A unique independent state legislatures theory is awaiting a ruling in North Carolina; hasn’t grabbed hold here in Indiana. (Monroe Bush for Indiana Capital Chronicle)
North Carolina’s Republican-dominated General Assembly may be all-in on the once-fringe legal theory that the U.S. Supreme Court plans to consider this fall, but it doesn’t appear Indiana is headed that way anytime soon.
The court in Moore v. Harper will decide if the U.S. Constitution gives only state legislative bodies the power to regulate federal elections in their states, without state court oversight.
Legal experts recently warned a congressional committee that if the U.S. Supreme Court upholds the case that embraces the election theory, it would undermine future elections across the country.
“The Times, Places and Manner of holding Elections for Senators and Representatives, shall be prescribed in each State by the Legislature thereof; but the Congress may at any time by Law make or alter such Regulations, except as to the Places of chusing Senators.”
“I know North Carolina is really pushing it, you know, because of the court cases they’ve had and overruling of their maps, which we haven’t seen here,” said Sen. Jon Ford, chair of the Senate Elections Committee. “We did our maps and [faced] no lawsuits or anything like that.”
“I think it was fair and balanced and we heard from lots of Hoosiers, so probably just keep it the way we’ve been doing it – from my point of view,” he added.
Meanwhile, House Elections Committee Chair Rep. Tim Wesco said, “I’m afraid I haven’t heard anything about it.”
The case centers on the independent state legislature theory, which hinges on the reading of the word “Legislature” in the Constitution’s Elections Clause and Electors Clause. The word has traditionally been interpreted as meaning states themselves, but theory adherents argue it refers only to a state legislative body.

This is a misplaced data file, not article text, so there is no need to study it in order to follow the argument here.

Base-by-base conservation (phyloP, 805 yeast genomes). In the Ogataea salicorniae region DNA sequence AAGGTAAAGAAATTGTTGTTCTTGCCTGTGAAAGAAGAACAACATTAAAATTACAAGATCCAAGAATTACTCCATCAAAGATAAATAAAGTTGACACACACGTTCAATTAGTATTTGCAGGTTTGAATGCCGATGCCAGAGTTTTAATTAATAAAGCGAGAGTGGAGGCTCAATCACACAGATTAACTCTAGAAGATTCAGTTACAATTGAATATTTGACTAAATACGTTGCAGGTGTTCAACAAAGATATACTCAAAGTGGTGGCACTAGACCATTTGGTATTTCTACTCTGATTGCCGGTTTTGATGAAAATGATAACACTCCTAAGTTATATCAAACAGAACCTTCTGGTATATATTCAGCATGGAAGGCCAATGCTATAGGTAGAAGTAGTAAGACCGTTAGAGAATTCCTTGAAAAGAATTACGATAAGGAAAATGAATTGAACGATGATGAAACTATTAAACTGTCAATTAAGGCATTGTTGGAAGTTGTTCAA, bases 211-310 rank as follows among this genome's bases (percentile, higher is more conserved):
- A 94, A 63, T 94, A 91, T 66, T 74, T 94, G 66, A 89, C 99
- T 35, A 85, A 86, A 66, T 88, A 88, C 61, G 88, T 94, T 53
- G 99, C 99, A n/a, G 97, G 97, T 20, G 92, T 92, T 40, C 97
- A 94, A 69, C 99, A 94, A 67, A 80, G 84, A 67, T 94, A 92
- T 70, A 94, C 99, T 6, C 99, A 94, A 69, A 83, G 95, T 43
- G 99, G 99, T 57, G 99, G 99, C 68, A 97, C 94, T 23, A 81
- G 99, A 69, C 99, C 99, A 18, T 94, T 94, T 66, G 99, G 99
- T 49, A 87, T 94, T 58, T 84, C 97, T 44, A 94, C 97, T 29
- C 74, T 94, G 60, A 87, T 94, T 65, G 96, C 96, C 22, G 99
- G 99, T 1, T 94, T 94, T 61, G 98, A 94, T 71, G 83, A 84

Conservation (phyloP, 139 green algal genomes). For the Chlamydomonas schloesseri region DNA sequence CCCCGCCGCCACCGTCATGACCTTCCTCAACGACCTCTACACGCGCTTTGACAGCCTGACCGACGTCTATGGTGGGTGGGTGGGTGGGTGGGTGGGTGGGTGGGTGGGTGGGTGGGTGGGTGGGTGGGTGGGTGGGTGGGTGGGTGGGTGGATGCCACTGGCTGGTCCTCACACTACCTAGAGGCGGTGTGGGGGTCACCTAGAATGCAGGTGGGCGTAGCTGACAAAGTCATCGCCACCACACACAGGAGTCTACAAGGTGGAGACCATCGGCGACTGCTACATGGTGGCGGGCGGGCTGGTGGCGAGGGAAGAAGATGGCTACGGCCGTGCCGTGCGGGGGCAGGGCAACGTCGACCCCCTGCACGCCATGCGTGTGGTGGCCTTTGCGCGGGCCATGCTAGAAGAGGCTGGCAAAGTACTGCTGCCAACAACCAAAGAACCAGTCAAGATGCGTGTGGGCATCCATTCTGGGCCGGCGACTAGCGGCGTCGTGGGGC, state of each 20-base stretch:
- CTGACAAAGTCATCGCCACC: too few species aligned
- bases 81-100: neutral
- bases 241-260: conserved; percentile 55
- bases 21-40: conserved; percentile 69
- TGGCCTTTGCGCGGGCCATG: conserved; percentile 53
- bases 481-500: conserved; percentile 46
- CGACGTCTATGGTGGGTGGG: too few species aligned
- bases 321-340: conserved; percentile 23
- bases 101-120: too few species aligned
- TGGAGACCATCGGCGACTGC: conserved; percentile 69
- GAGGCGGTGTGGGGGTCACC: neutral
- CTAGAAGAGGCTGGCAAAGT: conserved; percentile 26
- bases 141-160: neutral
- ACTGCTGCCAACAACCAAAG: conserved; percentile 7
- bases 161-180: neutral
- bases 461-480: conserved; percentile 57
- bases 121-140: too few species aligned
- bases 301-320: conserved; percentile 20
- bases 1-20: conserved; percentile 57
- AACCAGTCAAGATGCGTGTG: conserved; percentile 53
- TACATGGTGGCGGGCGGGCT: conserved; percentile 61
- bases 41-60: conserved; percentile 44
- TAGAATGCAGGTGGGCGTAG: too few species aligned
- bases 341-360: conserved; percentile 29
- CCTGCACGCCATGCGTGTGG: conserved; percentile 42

“The Constitution is notoriously vague on … who qualifies as a legislator,” said Laura Merrifield Wilson, a political science professor at the University of Indianapolis. “Oftentimes, it’s been viewed as any elected official, that would include someone in the executive branch, like the governor. [The theory] is the perspective that the state legislatures ought to have more rights.”
“Each State shall appoint, in such Manner as the Legislature thereof may direct, a Number of Electors, equal to the whole Number of Senators and Representatives to which the State may be entitled in the Congress.”
Under some interpretations of the theory, general assemblies could shut out key election administrators like secretaries of state and election commissioners and wrest control of electoral college voter selection from both main political parties. In states with redistricting commissions and gerrymandering bans (Indiana is not one), legislatures could theoretically sidestep them.
“When I was in graduate school 10 years ago, this was never anything we talked about,” Wilson added. “Not that it hasn’t existed, but it was so on the fringe that it was not a conversation piece. But it is certainly prevalent now for a lot of reasons.”
Voting rights advocates are watching with apprehension.
Julia Vaughn, executive director of elections watchdog Common Cause Indiana, said the Supreme Court’s approval of the theory could allow state lawmakers to flout state laws and state court oversight.
“If this decision were to go the North Carolina legislature’s way, it would set a dangerous precedent for states across the country,” Vaughn said. “The Indiana General Assembly already has pretty free rein when it comes to redistricting, so we certainly don’t need a court decision that removes any oversight.”
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